When Limón was invited to Mexico he had already choreographed La Malinche, which he performed for Mexican audiences. The dance historian Margarita Tortajada Quiroz notes in her essay in this book that the almost universal praise for Limón's choreographic and performing talent in the land of his birth did not extend wholly to La Malinche. Reactions at the time ranged from adulation to dismissal, the music (despite its indigenous inspiration) coming in for the harshest criticism.
Local hostility may have stemmed from Limón's failure to adopt the prevailing Mexican popular view of Malinche as expressed in Paz's essay. Limón's Malinche is no victim; she joins willingly with the Conqueror against the Indian, and no hint of treachery mars their association. Limón's attitude toward the mestizo also fails to follow the nationalistic political agenda of the time. His dance itself alludes to the mestizo political solution only at one dramatic moment, when the Indian disappears beneath Malinche's skirts only to be reborn. The ambiguity of the identity of the individual renewed through this rebirth—either an Indian or a mestizo—suggests a more equivocal resolution to the conflict between Spaniards and Indians, hinting at the potential reawakening of a not entirely defeated indigenous culture after the Conquest.
Since its initial performance (and revision in the 1960s) Limón's composition has continued to be performed. The ongoing appeal of the dance lies first of all in its artistic achievements, many of which are spelled out in this book. But a second reason for the continued attention to the dance derives from the ongoing appeal of the subject matter— Malinche's continuing role as a contested cultural icon.
Different interpretations of her character have continued to unfold since 1950 in literature and in political struggles both in Mexico and the United States. During the 1950s and 1960s, few Mexican writers differed significantly with Paz's position on Malinche. Several theatrical productions returned to the theme of the Conquest but usually foregrounded the relationship between men—Spanish and Indian—(unlike Limón), relegating Malinche to a peripheral role. Other productions presented an updated version of the nineteenth-century romantic construction of the relationship between Malinche and Cortés.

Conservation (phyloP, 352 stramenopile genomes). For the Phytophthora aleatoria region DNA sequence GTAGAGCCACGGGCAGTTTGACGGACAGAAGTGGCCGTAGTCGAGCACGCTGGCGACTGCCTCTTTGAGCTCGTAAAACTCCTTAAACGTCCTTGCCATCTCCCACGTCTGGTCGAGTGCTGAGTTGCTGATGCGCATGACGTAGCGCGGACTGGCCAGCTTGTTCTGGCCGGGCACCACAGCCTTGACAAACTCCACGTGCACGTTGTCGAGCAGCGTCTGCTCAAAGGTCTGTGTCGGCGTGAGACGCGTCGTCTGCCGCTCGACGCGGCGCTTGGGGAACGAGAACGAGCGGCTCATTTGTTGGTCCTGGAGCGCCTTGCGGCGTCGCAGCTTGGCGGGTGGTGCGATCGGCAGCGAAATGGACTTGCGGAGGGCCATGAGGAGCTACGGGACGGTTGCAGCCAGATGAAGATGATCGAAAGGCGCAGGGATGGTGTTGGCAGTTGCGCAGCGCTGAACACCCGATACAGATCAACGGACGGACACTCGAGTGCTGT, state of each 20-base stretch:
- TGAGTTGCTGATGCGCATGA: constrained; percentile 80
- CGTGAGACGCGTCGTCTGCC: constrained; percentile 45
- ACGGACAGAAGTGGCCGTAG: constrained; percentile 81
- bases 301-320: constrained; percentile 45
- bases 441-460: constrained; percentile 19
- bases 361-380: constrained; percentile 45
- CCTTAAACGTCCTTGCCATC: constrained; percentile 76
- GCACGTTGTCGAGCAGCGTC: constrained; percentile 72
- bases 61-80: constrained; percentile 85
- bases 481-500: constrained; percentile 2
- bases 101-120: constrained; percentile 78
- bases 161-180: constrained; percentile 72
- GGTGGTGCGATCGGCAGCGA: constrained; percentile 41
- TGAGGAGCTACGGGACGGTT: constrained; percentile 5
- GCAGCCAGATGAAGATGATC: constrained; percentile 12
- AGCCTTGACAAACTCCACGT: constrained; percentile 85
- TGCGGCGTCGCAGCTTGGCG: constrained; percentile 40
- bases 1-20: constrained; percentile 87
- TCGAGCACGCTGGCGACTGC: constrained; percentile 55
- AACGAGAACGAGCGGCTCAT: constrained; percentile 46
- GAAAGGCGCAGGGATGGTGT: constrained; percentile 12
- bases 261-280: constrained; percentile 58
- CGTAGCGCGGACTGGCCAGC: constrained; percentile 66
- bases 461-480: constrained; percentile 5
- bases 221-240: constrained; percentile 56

The 1970s saw interpretations of the myth taking a different direction in Mexico: Malinche was rehabilitated from her twenty-year-old status as a traitor and sexual victim. In the hands of Carlos Fuentes, Rosario Castellanos, and other prominent recent Mexican authors, Malinche became the more powerful figure, manipulating Cortés and in the process defending her people. Several of these writers employed satire to establish Malinche's power. Although Limón's interpretation anticipated this new attention to her strength, his remains a sober, not satirical, piece.
Also during the 1970s, Malinche captured the attention of yet another group of writers, this time in the United States. The first generation of Mexican American women intellectuals turned to the figure of La Malinche in part because the 1930s term malinchista (traitor) was being used largely to defame Mexican American women (but not men) who consorted with American partners. Women who challenged (male) political authority or who had any intellectual or other ambition beyond the local community were also smeared with the same label. Seeking to challenge this sexist usage, Chicana feminists revived the image of Malinche as translator between two cultures—in their interpretation, however, she also mediated contending Mexican and American influences instead of just warring Indians and Spaniards.
Like Mexican feminist writers of the same decade, Chicana intellectuals also constructed Malinche as more powerful than she had been depicted previously. To some she also symbolized sexual independence, a rejection of two previously popular images equally: the sexually enslaved nineteenth-century romantic heroine and Paz's mid-twentieth-century rape victim. In Carmen Tafolloa's "Yo soy La Malinche," (I am La Malinche) (1978) Malinche alone understands how her mestizo offspring will redefine the future.
In one sense, Limón's Malinche anticipated these writers' belief in the Indian woman's strength. Susan Kellogg finds a similar strength in the historical record. Aztec women exercised reaal authority and power in their communities. Whereas many Chicana authors and Shelley Berg viewed her as a negotiator (paralleling their own experiences), I see her differently, powerfully using her talents alternately for one side and then the other, seeking but never finding a final moment of hybridity.